The most successful integration engine migration is one that goes unnoticed. If the integration team is doing its job, caregivers should never notice any changes in their workflows.
In order for a migration to a new integration engine to go unnoticed, we take extra precautions that lead to a seamless transition. We’ve successfully helped 100s of providers migrate from a legacy integration engine to Corepoint Integration Engine. Our experienced team has planned and executed conversions for engine environments with as few as five interfaces, such as those for a small practice, to those with over 1,000 interfaces, which serve multiple hospitals within a diverse and complex healthcare system.
Step 1: Get the data.
Because you have an established ecosystem of applications in the hospital with an EHR and several downstream systems that need to be replicated in the new engine, we need to obtain the log files from the incoming and outgoing interfaces in the legacy system. The only part of the data exchange transaction that needs to be changed is the engine in the middle – we’re going to take out the hub and replace it with no disruption to upstream or downstream systems.
Ideally, we would like the log files from the past seven days. With a week of incoming messages and a week of outgoing messages for all your different interfaces, we will be able to replicate any message type your organization will encounter.
Depending on the legacy engine, obtaining the log files may be difficult. Unfortunately, not every interoperability vendor makes log files easily accessible. Despite this, with Corepoint Integration Engine, we can set up pass-through connections before the migration begins, and gather the incoming and outgoing data passively, for later use in the migration process.
Step 2: Map the environment.
To determine where the data in your environment is going, we’ll need to map all the twists and turns of each interface.
Again, depending on the features in the legacy system, obtaining graphical views of your data flow may not be possible. If this is the case, we will work together to determine all the downstream systems being fed by the EHR, Lab, etc.
This step is important because it will help the team make an informed decision on how to approach the “go live” to the new interfaces, which is discussed in the last step.
Step 3: Compare interfaces.
Next, we’ll take the incoming and outgoing log file messages collected in Step 1, and begin to develop interfaces in Corepoint Integration Engine. The inbound messages will be used to generate new outbound messages in Corepoint, and those will be compared to the original engine’s outbound messages, to ensure we are processing messages as expected.
Thankfully, Corepoint has built-in tools that perform interface comparison so we won’t have to count the pipes and hats in HL7 code or resort to using a text editor. Our engine will simply highlight the differences in the interfaces, which helps tremendously when matching the incoming and outgoing messages.
Another advantage of using a healthcare-centric platform like Corepoint is that it makes it very easy to follow healthcare data standards. By design, it’s actually somewhat difficult to break the standards. Adhering to the standards prevents the transmission of broken data that is unusable by downstream systems or external organizations.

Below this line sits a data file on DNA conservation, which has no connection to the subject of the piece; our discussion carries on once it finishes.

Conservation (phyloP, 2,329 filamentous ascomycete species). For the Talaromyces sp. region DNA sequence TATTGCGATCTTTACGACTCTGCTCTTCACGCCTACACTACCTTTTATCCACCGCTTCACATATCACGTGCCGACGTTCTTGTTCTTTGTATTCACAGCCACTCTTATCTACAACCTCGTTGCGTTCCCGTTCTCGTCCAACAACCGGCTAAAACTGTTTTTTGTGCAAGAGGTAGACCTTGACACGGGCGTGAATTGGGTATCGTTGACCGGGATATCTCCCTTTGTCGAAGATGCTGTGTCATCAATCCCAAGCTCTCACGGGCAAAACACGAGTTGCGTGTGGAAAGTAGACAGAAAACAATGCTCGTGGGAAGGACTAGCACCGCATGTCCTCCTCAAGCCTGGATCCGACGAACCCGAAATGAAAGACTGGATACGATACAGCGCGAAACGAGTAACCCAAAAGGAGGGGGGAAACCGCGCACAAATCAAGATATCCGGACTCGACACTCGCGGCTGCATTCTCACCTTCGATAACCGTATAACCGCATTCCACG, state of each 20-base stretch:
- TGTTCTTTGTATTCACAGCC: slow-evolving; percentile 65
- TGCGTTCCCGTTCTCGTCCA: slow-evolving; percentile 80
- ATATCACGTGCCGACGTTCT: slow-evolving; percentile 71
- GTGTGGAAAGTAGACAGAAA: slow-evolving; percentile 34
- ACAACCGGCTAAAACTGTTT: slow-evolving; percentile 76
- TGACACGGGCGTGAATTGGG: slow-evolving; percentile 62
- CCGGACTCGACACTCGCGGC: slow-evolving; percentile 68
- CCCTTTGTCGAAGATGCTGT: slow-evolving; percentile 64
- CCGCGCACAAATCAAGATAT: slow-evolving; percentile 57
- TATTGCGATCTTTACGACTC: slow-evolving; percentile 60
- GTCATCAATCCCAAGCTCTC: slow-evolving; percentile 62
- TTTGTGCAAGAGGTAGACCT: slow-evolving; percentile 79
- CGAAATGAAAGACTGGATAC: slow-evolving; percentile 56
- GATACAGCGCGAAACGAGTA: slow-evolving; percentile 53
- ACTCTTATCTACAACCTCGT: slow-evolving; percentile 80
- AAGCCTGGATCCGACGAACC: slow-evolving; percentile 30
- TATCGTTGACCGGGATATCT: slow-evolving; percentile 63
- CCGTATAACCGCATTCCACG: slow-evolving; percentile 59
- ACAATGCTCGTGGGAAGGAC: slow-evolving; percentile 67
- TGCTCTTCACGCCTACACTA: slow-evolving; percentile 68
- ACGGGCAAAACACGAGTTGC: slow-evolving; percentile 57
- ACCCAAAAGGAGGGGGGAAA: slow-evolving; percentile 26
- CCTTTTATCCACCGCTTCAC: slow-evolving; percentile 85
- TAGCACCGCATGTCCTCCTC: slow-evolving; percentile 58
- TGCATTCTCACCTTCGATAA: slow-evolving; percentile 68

Step 4: Test the interfaces.
If you have successfully matched the log file data when creating the interfaces in Corepoint, it’s going to work 99% of the time. The messages being produced in Corepoint using the above methodology should be identical to the messages being produced from the previous engine.
To provide an added level of confidence, users can deploy the new interfaces in a test environment that runs parallel to the legacy engine and the interfaces in production. We will occasionally find differences in the test environment that are impossible to replicate using the log files. Examples include downstream systems that have made changes to the interfaces thanks to an upgrade that occurred during new interface development.
Step 5: Go live.
After all the interfaces have successfully been tested, it’s time to make the switch to Corepoint.
There are two approaches to go lives. The first one is affectionately known as the “big bang,” where the team picks a day and a time, they turn off the old engine, and turn on Corepoint. All five, 20, 500 interfaces go live all at once. All Corepoint interfaces are brought into production during this single go-live event.
The other approach is what we call a rolling go live, which involves turning on the new interfaces in batches.
Each approach has advantages and disadvantages. The big bang inherently carries more risk. If any interface doesn’t work properly, then something was missed during testing. The team then must determine if they need to roll back to the old engine to fix the broken interfaces.
The good news: there’s always a rollback plan.
With a rolling go live there are more opportunities to make corrections along the way. The downside is that this approach takes more time. These mini go lives are typically spaced out days or weeks apart. Another disadvantage is that the intertwined nature of interfaces can make it difficult to carve out 10 or 20 interfaces that are not effected by, or do affect, other interfaces – this becomes evident when a data map is created in step 2.
Each organization has a different level of complexity to deal with when migrating off of a legacy engine and upgrading to Corepoint. The good news is that Corepoint Integration Engine has many features designed specifically with interface conversion in mind and our Professional Services team has helped customers of all sizes successfully upgrade their engine.